European police hacked encrypted phones used by thousands of criminals

In one of the largest law enforcement busts ever, European police and crime agencies hacked an encrypted communications platform used by thousands of criminals and drug traffickers. By infiltrating the platform, Encrochat, police across Europe gained access to a hundred million encrypted messages. In the UK, those messages helped officials arrest 746 suspects, seize £54 million (about $67 million) and confiscate 77 firearms and two tonnes of Class A and B drugs, the National Crime Agency (NCA) reported. According to Vice, police also made arrests in France, the Netherlands, Norway and Sweden.

Encrochat promised highly secure phones that, as Vice explains, were essentially modified Android devices. The company installed its own encrypted messaging platform, removed the GPS, camera and microphone functions and offered features like the ability to wipe the device with a PIN. The phones could make VOIP calls and send texts, but they did little else. They ran two operating systems, one of which appeared normal to evade suspicion. Encrochat used a subscription model, which cost thousands of dollars per year, and users seemed to think that it was foolproof.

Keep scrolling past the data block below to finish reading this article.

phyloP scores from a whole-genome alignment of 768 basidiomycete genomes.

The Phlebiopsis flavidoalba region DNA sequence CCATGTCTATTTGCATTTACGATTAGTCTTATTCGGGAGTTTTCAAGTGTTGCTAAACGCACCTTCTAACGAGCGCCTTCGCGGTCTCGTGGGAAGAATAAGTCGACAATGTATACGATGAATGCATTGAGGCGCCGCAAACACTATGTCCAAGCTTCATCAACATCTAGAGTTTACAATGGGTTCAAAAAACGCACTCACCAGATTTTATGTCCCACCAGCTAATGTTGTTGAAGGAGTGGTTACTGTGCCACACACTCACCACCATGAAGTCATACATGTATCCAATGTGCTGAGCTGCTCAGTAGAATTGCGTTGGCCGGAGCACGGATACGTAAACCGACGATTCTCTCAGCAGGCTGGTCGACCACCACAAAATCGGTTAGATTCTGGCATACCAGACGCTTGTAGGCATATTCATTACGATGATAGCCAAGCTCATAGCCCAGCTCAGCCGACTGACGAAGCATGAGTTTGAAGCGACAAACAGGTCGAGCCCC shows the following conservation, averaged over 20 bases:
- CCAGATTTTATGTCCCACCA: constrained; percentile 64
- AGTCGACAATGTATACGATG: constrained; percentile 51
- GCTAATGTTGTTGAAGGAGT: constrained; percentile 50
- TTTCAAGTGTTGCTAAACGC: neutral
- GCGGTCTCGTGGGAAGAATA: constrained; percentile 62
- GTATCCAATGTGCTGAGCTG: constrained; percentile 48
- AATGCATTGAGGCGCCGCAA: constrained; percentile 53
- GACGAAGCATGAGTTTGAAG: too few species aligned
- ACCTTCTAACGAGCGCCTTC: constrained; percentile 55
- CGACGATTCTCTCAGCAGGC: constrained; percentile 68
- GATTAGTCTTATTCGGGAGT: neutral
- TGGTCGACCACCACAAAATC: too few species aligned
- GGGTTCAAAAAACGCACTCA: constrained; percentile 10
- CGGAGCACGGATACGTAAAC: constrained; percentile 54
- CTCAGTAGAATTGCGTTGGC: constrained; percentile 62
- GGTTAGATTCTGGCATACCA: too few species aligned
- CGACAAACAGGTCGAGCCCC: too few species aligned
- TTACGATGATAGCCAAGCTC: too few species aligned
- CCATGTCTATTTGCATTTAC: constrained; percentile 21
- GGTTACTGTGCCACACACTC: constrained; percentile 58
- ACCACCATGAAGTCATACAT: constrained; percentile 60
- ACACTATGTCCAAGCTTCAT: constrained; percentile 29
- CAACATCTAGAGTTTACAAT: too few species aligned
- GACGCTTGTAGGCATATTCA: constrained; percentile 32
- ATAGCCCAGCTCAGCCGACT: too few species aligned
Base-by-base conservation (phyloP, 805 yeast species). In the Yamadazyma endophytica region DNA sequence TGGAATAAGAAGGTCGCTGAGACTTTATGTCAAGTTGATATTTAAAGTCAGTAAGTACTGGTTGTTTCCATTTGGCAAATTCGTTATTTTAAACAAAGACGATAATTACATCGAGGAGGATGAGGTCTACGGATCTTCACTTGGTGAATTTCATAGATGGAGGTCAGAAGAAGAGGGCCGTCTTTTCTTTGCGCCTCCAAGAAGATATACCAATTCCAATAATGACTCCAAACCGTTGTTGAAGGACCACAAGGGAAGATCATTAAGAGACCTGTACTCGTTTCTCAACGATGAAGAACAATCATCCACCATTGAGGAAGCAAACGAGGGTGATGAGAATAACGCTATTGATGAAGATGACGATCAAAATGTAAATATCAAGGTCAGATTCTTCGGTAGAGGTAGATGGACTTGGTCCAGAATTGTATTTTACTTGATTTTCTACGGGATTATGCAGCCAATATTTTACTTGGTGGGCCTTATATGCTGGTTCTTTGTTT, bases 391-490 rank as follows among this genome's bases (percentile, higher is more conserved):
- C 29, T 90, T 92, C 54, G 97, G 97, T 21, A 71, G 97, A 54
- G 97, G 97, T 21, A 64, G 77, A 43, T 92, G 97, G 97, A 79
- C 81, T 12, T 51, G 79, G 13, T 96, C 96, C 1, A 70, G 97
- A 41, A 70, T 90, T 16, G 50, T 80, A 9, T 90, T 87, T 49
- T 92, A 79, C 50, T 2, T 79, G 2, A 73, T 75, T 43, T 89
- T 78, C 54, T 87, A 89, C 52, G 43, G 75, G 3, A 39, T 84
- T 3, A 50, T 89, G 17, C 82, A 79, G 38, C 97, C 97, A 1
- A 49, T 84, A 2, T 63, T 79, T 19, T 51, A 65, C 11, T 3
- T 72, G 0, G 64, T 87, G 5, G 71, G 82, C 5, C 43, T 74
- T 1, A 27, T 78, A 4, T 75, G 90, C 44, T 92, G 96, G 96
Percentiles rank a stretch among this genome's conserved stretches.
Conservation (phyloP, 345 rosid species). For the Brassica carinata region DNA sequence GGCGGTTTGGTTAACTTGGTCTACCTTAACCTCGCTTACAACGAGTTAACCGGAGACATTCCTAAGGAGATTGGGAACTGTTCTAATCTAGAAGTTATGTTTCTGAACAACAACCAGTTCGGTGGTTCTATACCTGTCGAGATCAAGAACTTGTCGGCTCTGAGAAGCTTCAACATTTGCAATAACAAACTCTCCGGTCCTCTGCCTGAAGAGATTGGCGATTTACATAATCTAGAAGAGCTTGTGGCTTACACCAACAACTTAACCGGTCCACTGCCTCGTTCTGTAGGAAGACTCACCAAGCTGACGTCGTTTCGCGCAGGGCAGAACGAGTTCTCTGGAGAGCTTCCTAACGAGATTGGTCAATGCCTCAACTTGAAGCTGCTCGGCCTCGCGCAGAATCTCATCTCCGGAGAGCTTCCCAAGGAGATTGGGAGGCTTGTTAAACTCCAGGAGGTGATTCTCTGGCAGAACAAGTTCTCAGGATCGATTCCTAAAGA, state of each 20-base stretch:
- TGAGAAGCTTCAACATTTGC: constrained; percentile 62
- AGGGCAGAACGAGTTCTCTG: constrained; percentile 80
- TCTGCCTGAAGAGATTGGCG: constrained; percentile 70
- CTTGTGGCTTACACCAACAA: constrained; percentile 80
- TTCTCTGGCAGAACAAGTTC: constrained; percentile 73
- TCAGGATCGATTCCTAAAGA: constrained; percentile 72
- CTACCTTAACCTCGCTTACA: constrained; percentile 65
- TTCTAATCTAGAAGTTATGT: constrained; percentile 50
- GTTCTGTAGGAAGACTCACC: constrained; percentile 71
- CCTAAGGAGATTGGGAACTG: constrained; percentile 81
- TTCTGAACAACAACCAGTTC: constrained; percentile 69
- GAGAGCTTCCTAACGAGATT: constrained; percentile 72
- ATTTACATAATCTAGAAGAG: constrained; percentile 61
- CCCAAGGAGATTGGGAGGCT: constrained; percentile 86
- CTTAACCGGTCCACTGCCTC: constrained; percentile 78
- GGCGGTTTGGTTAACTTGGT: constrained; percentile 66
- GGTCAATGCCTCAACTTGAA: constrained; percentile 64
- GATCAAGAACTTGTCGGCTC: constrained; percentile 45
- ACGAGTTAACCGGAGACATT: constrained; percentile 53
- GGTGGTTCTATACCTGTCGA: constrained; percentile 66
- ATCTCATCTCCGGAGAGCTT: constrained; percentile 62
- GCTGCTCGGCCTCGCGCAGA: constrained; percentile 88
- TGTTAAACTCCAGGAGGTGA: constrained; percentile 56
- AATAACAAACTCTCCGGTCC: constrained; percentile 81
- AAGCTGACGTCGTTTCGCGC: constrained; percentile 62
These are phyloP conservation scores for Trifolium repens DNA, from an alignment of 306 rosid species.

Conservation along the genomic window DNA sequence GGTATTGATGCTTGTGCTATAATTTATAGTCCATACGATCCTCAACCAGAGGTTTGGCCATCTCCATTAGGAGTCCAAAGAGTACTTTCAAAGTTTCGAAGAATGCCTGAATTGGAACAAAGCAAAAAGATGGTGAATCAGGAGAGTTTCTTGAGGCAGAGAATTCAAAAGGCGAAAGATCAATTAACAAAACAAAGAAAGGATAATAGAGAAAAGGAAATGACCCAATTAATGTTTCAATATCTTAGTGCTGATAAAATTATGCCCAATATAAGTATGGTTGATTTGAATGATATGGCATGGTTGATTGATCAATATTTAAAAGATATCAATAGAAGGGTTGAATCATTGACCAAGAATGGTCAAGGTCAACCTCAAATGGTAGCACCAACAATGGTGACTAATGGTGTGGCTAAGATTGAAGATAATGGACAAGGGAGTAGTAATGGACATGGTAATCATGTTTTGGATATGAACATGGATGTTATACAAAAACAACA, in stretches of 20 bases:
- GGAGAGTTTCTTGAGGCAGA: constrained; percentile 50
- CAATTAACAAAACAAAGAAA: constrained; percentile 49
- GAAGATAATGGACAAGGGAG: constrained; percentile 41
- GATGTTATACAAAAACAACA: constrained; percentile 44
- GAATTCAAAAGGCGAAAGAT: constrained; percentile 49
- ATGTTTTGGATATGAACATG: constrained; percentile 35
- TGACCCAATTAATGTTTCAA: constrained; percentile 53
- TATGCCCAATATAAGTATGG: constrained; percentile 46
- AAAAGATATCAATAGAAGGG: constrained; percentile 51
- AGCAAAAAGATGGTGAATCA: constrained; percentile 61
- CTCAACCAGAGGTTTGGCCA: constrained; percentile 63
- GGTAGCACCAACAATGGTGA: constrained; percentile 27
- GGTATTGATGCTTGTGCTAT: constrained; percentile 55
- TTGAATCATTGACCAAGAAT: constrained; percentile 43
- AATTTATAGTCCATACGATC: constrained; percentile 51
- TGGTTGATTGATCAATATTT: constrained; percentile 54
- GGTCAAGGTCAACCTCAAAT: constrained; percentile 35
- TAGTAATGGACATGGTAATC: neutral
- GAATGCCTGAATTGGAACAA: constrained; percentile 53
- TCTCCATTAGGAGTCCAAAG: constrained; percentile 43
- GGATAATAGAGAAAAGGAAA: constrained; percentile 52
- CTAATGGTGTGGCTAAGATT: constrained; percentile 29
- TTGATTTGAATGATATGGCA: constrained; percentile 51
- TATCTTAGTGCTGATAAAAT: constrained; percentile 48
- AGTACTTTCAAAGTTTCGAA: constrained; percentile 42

Law enforcement agencies began collecting data from Encrochat on April 1st. According to the BBC, the encryption code was likely cracked in early March. It’s not clear exactly how officials hacked the platform, which is now shut down.

Source: European police hacked encrypted phones used by thousands of criminals | Engadget

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